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Andy Fuhrman has spent years promoting national and international standards for the commercial real estate industry. But even Fuhrman, the San Francisco-based CEO of the Washington, DC-based Open Standards Consortium for Real Estate (OSCRE), was surprised to discover the real-life standards were making their way into virtual worlds. “I was contacted by someone who wanted to use the OSCRE standards in Second Life,” he recalls, referencing the prominent virtual world launched by Linden Research Inc. five years ago. From Aug. 2006 to April 2007, statistics show Second Life’s population swelled from less than 100,000 to more than six million.

A downloadable program allows Second Life participants, called “residents”, to interact with each other through motional avatars or computer generated virtual representations. Residents can explore, meet other Residents, socialize, participate in individual and group activities, create and trade services and even buy virtual property. “I was told participants wanted to use our lease abstract, space classifications and information exchange standards to track property in virtual worlds,” he continues. “It just about blew the top of my head off.”

But he didn’t say no. Standards enable real estate professionals to speak the same language, from country to country or from one world to another. They’re a good thing, Fuhrman says, especially at a time when the line between virtual and real is increasingly blurred. For Fuhrman, the convergence of the tangible and the intangible is both exciting and challenging. Here’s what he had to say about standards, reality and the state of the real estate industry.

GlobeSt: What impact are virtual worlds having on traditional real estate and, more importantly, CRE professionals?

Fuhrman: People have invested real money in virtual worlds…not the millions of dollars people invest in brick-and-mortar properties, but a significant amount. Now they’re starting to use real world standards. Virtual worlds are also beginning to generate a tremendous amount of education and training by actual real estate firms that establish a presence within them. The newest generation, potential future real estate professionals, are working, talking and collaborating in these worlds. They’re used to working in the virtual environment.

Even in the real corporate world, people aren’t tethered to their desks anymore. Because of wireless technologies, they can create virtual offices. They can work from anywhere in the building…or anywhere on the campus, in the country or in the world. I’ve been doing it myself. I’ve been working out of my home office for 15 years and routinely interact with professionals globally.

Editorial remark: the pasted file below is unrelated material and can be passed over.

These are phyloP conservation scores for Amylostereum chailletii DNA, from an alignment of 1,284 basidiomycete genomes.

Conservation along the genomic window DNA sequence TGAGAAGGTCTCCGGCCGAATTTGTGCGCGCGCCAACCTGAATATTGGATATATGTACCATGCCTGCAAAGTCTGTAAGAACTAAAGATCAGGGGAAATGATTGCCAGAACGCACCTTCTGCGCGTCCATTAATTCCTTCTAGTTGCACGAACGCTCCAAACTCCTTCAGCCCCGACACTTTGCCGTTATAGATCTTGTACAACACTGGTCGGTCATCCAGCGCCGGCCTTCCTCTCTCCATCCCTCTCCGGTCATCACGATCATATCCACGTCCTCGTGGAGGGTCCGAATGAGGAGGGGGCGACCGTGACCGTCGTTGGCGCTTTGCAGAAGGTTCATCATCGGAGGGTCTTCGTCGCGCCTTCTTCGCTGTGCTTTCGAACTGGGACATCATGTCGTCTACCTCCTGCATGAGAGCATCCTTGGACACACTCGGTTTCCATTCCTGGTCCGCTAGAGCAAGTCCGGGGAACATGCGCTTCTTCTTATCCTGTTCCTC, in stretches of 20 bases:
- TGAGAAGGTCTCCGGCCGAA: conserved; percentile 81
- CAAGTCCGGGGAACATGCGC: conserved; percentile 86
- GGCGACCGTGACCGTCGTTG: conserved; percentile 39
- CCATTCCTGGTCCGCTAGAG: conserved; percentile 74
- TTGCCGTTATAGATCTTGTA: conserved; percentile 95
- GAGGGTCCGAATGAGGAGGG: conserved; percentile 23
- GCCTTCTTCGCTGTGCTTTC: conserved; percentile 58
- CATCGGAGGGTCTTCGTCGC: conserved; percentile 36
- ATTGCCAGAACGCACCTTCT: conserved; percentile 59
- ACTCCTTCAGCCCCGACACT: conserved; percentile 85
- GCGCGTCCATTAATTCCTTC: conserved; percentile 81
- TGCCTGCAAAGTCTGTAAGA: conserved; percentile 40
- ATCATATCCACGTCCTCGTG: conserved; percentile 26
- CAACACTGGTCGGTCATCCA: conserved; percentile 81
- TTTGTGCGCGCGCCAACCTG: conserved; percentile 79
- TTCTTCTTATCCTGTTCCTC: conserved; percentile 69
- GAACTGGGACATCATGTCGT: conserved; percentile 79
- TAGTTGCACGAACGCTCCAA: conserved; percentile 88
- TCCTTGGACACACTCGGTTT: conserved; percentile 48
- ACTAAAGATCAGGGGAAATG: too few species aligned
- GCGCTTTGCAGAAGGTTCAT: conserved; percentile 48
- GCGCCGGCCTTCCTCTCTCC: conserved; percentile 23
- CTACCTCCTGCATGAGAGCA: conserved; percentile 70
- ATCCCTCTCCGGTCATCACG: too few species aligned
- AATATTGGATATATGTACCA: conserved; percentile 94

GlobeSt: Do you think the increasing importance of virtual reality could have an adverse affect on brick-and-mortar real estate?

Fuhrman: I believe we’ll see office space and office space requirements start to shrink because of this kind of technology. Already, at typical peak occupancy times in mid-afternoon, many companies find their offices only 40% occupied. The changes are exciting. But I do have some concerns that if there’s a reduction in brick-and-mortar real estate then there could also be a reduction in real estate related jobs. What will the decrease in space do to jobs for brokers, lenders, architects, engineers and construction workers? I realize there could just be a job shift, or the creation of new types of jobs. Maybe more and more real estate professionals will transition from brick-and-mortar offices to virtual space. And maybe some of them will still want real world offices.

GlobeSt: So you don’t have any issues with the proliferation of virtual worlds or integrating OSCRE standards into virtual worlds?

Fuhrman: From my perspective as CEO of OSCRE, whether we’re talking about virtual worlds or real worlds, the objective is to help people in the real estate industry work more efficiently in terms of the quality of the data being exchanged. OSCRE exists to establish a common, industry wide business language that enables stakeholders throughout the supply chain to easily, quickly and cost effectively receive and send electronic business information, regardless of the technology, operating system or applications they employ.

In many cases, especially in high tech industries, product life cycles are only 18 months. It’s important for a company with a product such as that to expedite the real estate development process and get their property operational as soon as possible. OSCRE exists to facilitate those needs. We’ve developed commercial information exchange standards so sellers can move information quickly to brokers and the brokers, no matter what software or system they use, can seamlessly provide that information to listing exchanges. We’re working on data standards that will greatly reduce the cost companies incur for customized integrations, data scrubbing, manual data entry and re-entry. It doesn’t matter whether it’s a real world or a virtual one. Our goal is just to speed the flow of information among everyone in the real estate industry.

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